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  1. A lightbox to check the fit of your joints. Crikey! That's levels of precision I've never thought about let alone attempted to achieve. Superb work. Fred
  2. Thanks chaps. I hope to finish planking the wales this weekend and then I will try inserting photos in text again.
  3. Finally can someone please tell me how, having uploaded a picture, you can continue text. I can't figure it out. All the best everyone. Fred
  4. On W1 the frames were out side to side and I used a bucket full of of car body filler to get things straight. I can see now,looking at all the other super logs, that that's for chumps. This is looking much better. I've added frames bf3 and bf4 however. The yellow tape follows the marks on the plan exactly and looks pretty good without any tweaking.
  5. W2 was supposed to eliminate the errors I made on W1 not introduce new ones I didn't make first time round. Still, the repair was pretty straightforward. I cut out the fillers with the razor saw, glued a 1mm strip on either side to replace the saw cut and glued them back in. They have not come out badly at all. Here two are done.
  6. Here is the problem. I used the plan of the transom very carefully aligning the top of the stern frames to the plan. I should not have done. It is now clear to me that I should have aligned the "red line" with the sculpted part of the stern frames. Thus
  7. And just as it all seemed to be going so well....... That is the chapter 4 deck clamp. The transom fillers are way too high. The deck beam will cut across the window.
  8. One of the problems with cutting your own bulkheads is, inevitably, and no matter how much care you take, that they will be less accurate then the superb laser cut frames from Syren. I had real problems with the stern frames on W1. Here, I am trying a different route. The vertical board at the back may look a bit low tech but it is there to position the frames accurately one to the other and at the correct angle. There is a 1mm sliver of wood behind the outer frames to give the transom some curvature.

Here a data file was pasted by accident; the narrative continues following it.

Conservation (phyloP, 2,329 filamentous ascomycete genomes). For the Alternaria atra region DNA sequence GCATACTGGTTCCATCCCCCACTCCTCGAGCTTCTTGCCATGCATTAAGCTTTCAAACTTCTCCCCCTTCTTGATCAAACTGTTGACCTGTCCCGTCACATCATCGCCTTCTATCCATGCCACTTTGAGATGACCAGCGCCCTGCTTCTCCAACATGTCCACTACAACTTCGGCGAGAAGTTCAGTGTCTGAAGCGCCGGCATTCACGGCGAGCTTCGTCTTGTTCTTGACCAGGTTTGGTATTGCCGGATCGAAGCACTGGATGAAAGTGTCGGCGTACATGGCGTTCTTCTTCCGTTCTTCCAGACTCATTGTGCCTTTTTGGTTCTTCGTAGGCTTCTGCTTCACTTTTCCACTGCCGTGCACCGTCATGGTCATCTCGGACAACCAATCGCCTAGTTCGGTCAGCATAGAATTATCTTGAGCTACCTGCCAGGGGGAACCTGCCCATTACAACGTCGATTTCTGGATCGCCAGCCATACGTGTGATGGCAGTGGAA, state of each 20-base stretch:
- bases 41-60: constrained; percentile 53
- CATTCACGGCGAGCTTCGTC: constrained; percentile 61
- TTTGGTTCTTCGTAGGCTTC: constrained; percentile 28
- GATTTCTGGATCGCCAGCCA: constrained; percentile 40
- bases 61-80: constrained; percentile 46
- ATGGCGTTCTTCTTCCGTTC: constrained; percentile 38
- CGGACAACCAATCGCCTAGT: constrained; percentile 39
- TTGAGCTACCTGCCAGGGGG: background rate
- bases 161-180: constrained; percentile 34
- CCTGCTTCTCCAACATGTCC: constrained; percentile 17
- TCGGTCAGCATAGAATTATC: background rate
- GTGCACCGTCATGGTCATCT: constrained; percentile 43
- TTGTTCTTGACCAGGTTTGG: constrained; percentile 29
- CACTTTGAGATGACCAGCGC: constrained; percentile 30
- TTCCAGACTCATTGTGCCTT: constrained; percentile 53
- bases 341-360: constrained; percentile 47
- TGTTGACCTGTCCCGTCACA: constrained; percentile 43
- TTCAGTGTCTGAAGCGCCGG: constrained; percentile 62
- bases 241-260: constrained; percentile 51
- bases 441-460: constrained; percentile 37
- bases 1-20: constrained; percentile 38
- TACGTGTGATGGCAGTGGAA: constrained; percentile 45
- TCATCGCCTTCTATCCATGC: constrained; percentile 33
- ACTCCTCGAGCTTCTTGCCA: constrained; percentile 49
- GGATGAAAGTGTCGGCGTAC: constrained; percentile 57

9. That's looking superb JJ! I really admire your restraint leaving the sanding of the hull until all the planking has been done. I found the temptation to neaten things up a bit by sanding as you go irresistible even though it causes difficulties with the lie of adjacent planks. Keep up the good work Fred
  10. Thanks chaps. Joe, I entirely agree with you. I can't shake off the "could do it better second time round feeling" and the Wnchelsea is such a super project it warrants another go. The Proxxon seems a really good bit of kit not that I have anything to compare it to. I have found the second set of bulkheads much easier to cut more accurately than the first. I think that is a combination of little more experience with the saw and using Plywood lite. I'm much more confident of a good outcome than I was at the equivalent stage with W1 but time will tell. All the best everyo
  11. Hi Greg May I offer a few thoughts about cutting your own bulkheads/bulkhead former? First, it is the cutting out of slots in the bulkheads that really matters. A little bit of "out" in the slot will mean a big "out" at the horns of the bulkheads. I found that out, to my cost, with my first Winchelsea build. For W2 I have printed an extra set of the bulkhead plans and I lay each bulkhead, as I cut it out, on a clean plan examining the cut out slot very carefully for accuracy before any filing. Next, I draw the centre line of the bulkhead on the clean plan, at deck lev
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